My research concentrates on the twelfth century, and the intellectual, legal, and political developments associated with the rise of scholasticism and the phenomenon known as the ‘Twelfth-Century Renaissance’. The focus of my work is the connection between theory and practice, between the schools and politics. Or, to put it another way, I ask how twelfth- and thirteenth-century thinkers attempted to understand the Bible and drew on scripture to make sense of and reform the social and political structures around them. More recently, I have been working on the connections between Christian and Islamic societies in the medieval period, and intellectual exchange in the Medieval Mediterranean. My current book project examines Norman Sicily, and the transmission, translation, and reception of Arabic traditions of philosophy in medieval Europe.
Between 2016 and 2019, I worked on a research project, sponsored by the British Academy, examining ideas of law, justice, and royal authority in later twelfth-century Sicily. Sicily was a politically and intellectually complex kingdom, home to Muslim, Jewish, Greek Orthodox, and Latin Christian populations. My work concentrates on how the new Norman rulers of the island drew on those different traditions in an attempt to create a royal ideology and coherent legal system, and the extent to which the Sicilian experience of the ‘Twelfth-Century Renaissance’ differed from that of other polities, particularly its near neighbours in Italy. I am currently working on a book which will present my conclusions from this research.
This research speaks to contemporary debates. Norman Sicily, with its different religious and cultural traditions, has often been depicted as an example of the harmonious integration of different cultures and tolerant coexistence – a model ‘kingdom in the sun’. Part of my work examines whether this was truly the case, and how medieval Sicily has been presented (and sometimes appropriated) as a symbol in different political contexts.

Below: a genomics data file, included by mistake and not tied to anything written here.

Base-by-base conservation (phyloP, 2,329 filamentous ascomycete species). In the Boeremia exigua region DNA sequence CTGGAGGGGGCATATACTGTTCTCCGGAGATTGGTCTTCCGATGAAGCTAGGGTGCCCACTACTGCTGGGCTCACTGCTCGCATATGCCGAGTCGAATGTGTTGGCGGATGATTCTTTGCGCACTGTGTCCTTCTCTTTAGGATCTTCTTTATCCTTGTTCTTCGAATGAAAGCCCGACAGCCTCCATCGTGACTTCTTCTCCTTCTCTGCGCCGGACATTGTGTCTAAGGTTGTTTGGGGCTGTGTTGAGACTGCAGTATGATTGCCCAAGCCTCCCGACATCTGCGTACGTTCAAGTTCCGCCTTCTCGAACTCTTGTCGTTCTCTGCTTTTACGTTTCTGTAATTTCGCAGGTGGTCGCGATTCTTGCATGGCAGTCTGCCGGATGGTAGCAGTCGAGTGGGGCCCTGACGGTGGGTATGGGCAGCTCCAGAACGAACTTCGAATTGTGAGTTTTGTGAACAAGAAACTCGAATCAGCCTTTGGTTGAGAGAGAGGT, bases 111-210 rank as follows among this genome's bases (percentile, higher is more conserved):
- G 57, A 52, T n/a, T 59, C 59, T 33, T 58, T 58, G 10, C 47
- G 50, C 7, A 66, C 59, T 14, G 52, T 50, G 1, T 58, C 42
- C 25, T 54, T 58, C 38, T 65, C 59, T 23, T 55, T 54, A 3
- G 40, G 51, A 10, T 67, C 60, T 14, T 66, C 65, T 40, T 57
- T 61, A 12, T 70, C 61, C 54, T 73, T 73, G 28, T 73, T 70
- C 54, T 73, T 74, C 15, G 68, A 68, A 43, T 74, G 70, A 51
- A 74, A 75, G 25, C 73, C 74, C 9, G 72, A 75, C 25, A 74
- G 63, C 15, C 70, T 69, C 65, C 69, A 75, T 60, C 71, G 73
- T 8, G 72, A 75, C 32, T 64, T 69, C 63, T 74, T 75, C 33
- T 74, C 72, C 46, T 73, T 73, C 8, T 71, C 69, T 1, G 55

Before coming to Sicily, I worked on law and theology in twelfth- and thirteenth-century England. The twelfth century witnessed the creation of the English common law as a systematic, ‘national’ set of rules, but extant legal texts and documents provide relatively little information on the duties, responsibilities and office of the judge during this formative period. My book examines the moral world of those judges. This work was published in 2018 as Justice and Mercy: Moral Theology and the Exercise of Law in Twelfth-Century England, with Manchester University Press.
My work on England argues that judicial roles in this period were shaped by the teachings of pastoral theology, and aimed to challenge the strict separation between the categories of ‘lawyer’ and ‘theologian’ which historians have employed when discussing this period. In this vein, it considers what authors like Gerald of Wales, Robert Grosseteste, Stephen Langton, and Ralph Niger can teach us about the law. Administrators of the law shared a common formation and background, rooted in the scholastic tradition. The intellectual hinterland of the servants of the law is an issue of particular interest to me.
My research often intersects with issues of public perceptions of the past, and the medieval period in particular. As a result, I am enthusiastic about public history and like to consider critically the different ways in which lawyers, politicians, journalists, broadcasters engage with medieval history.